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Employee appeals firing after positive post-injury drug test for pot

Did Kohl’s Department Stores violate its own policy regarding workers who have a medical marijuana license when it fired an employee? 

Here’s the background in this case:

Justin Shepherd was hired by Kohl’s as a material handler at its distribution center in Patterson, CA in June 2006. He signed an agreement which included an at-will employment provision.

In August 2011, Shepherd was diagnosed with acute and chronic anxiety and received a recommendation for medical marijuana. Shepherd didn’t disclose his use of medical pot to Kohl’s.

In 2012, Kohl’s updated its personnel policies to include exceptions to its drug testing and substance abuse rules. Kohl’s employees in states with medical marijuana laws, including California, who had a valid medical pot prescription wouldn’t be discriminated against in hiring, termination or other employment action.

However, Kohl’s new policy also stated:

“Nothing in this policy prevents Kohl’s from imposing discipline, up to and including termination for any Associate who used, possessed or was impaired by marijuana at any Kohl’s location or in the performance of Kohl’s business.”

On Jan. 14, 2014, Shepherd strained his back at work while unloading cargo. As part of his medical treatment, he consented to a drug test. Two days later, Shepherd received word he tested positive for trace amounts of marijuana metabolites. Shepherd had used pot while off-duty several days before his injury.

A week after his injury, Shepherd was called into a meeting with a manager and HR who asked him about his drug test results. Shepherd showed them his paperwork for medical marijuana. At the end of the meeting, he was suspended from work.

Two days later, Shepherd spoke to another HR rep on the phone who was “unreceptive to any assertions that [Shepherd] was not under the influence at work, and only used marijuana in conjunction with his valid diagnosis for anxiety, stating, ‘You should have chosen a different medication.'”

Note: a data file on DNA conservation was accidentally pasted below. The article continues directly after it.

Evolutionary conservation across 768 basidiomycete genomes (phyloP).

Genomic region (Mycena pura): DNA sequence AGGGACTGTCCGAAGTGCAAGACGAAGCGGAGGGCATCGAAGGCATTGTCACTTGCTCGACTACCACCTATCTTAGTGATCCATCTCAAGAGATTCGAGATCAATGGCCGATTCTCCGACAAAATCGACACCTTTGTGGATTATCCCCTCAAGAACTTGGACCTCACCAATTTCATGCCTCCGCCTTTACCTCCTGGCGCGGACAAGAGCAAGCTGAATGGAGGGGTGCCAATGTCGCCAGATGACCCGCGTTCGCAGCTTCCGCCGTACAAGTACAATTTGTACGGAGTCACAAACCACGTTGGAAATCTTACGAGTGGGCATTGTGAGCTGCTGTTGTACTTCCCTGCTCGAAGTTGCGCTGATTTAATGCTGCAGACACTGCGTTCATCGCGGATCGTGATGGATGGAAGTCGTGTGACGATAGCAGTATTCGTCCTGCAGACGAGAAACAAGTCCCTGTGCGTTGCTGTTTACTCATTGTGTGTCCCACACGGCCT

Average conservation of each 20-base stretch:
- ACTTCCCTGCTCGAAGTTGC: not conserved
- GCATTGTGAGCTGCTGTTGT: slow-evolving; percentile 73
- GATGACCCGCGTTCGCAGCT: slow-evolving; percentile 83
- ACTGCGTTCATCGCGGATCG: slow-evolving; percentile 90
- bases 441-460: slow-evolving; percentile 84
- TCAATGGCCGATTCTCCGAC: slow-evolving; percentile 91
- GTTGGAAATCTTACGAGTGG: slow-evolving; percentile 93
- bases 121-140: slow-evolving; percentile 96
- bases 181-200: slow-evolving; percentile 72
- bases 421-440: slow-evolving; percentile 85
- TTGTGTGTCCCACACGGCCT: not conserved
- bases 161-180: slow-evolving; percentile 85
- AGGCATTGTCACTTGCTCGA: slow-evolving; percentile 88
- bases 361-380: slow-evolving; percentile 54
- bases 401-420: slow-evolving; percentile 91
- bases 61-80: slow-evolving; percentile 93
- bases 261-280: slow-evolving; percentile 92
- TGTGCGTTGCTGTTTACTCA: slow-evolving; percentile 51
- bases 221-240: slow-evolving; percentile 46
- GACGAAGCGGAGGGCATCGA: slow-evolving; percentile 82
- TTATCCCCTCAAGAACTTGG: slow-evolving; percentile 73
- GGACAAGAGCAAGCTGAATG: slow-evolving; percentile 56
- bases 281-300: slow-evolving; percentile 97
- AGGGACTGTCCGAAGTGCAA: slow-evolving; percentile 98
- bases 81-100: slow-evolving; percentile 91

One day after that phone call, Shepherd was fired for:

  • reporting to work in a condition unfit to perform his duties or under the influence of a controlled substance
  • violating a safety rule pertaining to specific work areas, and
  • acting “in conflict with the interest of Kohl’s.”

Shepherd sued Kohl’s for wrongful termination, believing the company violated its new medical marijuana policy that it adopted in 2012.

Kohl’s moved to have Shepherd’s lawsuit thrown out.

Did new drug policy change at-will status?

Kohl’s argued that Shepherd was an at-will employee. Shepherd argued that Kohl’s 2012 medical marijuana policy specifically protected employees who legally used medical marijuana.

A federal court found at-will employment agreements could be modified after a contract is signed to add termination protections:

“Here, a reasonable jury could conclude from [Kohl’s] policies and [Shepherd’s] testimony that the parties agreed, subsequent to his 2006 acknowledgment of the at-will nature of his employment, that [Shepherd] would not be discriminated against for his medical marijuana use, since he was a registered medical marijuana cardholder.”

Therefore, the court found Kohl’s hadn’t made the case for Shepherd’s lawsuit to be thrown out.

On Oct. 4, 2016, both sides filed a joint stipulation dismissing the case, signalling the two sides may have come to a settlement after the federal court’s ruling.

(Justin Shepherd v. Kohl’s Department Stores Inc., U.S. District Court for the Eastern District of California, No. 1:14-cv-01901-DAD-BAM, 8/2/16)

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